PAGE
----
Milo Yiannopoulos, controversial conservative provocateur, literally caused a riot when he tried to speak at UC-Berkeley earlier this year. The university responded with a newfound respect for the rights of Yiannopoulos and his supporters, who are organizing “Free Speech Week” next month, but that has Berkeley Mayor Jesse Arreguin fighting mad.
Arreguin, a radical leftist, reportedly told law enforcement personnel to stand down and refuse to keep the peace as political skirmishes flared up in the streets throughout the year. He is attempting to use the violence caused as a direct result of his own irresponsible and criminal decisions as Mayor to justify depriving his political opponents of their Constitutional rights.
“I obviously believe in the freedom of speech, but there is a line between freedom of speech and then posing a risk to public safety,” Arreguin said in a remarkable display of Orwellian doublespeak to the San Francisco Chronicle.
UC-Berkeley, to its credit, is not buying the bogus rationale from their Mayor. In their public statements, they stand behind Yiannopoulos and the host organization that is responsible for bringing him to campus next month. They maintain that the demonstrators are well within their legal rights to organize.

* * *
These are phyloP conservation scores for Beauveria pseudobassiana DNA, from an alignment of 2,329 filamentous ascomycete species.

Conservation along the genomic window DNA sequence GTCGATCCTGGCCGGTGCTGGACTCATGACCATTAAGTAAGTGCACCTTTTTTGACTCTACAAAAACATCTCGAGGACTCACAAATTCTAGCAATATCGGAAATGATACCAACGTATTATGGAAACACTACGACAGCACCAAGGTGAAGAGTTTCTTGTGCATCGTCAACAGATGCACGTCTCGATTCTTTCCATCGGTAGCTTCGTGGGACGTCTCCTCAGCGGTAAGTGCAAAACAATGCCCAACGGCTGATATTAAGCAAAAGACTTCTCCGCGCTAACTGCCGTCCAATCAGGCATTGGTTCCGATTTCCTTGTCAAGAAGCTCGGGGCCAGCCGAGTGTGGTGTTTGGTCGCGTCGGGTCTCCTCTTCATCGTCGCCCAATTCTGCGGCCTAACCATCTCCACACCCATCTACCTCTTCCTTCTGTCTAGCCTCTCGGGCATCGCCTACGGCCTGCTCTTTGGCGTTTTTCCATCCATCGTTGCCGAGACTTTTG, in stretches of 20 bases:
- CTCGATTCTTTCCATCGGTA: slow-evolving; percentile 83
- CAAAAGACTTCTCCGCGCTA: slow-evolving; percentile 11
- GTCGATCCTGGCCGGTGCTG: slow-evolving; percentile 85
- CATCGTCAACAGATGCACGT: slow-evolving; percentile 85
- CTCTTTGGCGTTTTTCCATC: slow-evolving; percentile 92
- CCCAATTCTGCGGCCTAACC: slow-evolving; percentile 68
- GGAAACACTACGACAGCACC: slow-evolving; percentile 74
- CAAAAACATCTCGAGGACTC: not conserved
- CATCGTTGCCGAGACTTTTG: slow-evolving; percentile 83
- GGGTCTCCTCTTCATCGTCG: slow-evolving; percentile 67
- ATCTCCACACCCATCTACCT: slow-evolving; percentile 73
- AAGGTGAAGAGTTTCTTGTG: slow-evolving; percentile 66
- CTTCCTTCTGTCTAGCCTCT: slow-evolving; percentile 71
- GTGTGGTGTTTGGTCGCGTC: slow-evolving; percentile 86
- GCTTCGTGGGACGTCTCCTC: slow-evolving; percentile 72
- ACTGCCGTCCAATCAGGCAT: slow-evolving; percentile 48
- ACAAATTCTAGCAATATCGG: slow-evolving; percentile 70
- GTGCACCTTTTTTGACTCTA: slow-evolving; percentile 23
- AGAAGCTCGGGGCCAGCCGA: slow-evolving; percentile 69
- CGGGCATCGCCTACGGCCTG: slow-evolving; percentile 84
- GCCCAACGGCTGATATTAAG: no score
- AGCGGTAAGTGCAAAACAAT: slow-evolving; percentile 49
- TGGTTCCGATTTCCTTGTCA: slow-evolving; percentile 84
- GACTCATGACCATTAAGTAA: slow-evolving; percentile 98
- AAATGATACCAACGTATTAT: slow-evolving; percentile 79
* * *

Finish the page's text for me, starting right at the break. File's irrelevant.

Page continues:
“We have neither the legal right or ability to interfere with or cancel their invitations based on the perspectives and beliefs of the speakers,” UC-Berkeley spokesman Dan Mogulof said. “Where we do have discretion is around everything that has to do with the safety of our communities, and the well-being of those who may feel threatened or harmed by what some of these speakers may espouse. We can assure you that those priorities, along with our commitment to Free Speech, remain at the center of our planning and priorities.”
University chancellor, Carol Christ, has designated the 2017-18 school year as a “free speech” year, but only time will tell if she has the fortitude to maintain her commitment under immense public scrutiny. With ANTIFA terrorism being legitimized with public adulation from the mainstream media and national politicians, there will likely be sustained militant resistance to the culture of free speech that Christ is attempting to restore on her campus.
“Free Speech Week” will take place from Sept. 24-27 at UC-Berkeley. Yiannopoulos will hold “talks and rallies and throw massive parties, all in the name of free expression and the First Amendment.” He will award the inaugural Mario Savio Award to a free speech hero, and is expected to be joined by Ann Coulter, Steve Bannon, and other outspoken anti-establishment conservative leaders.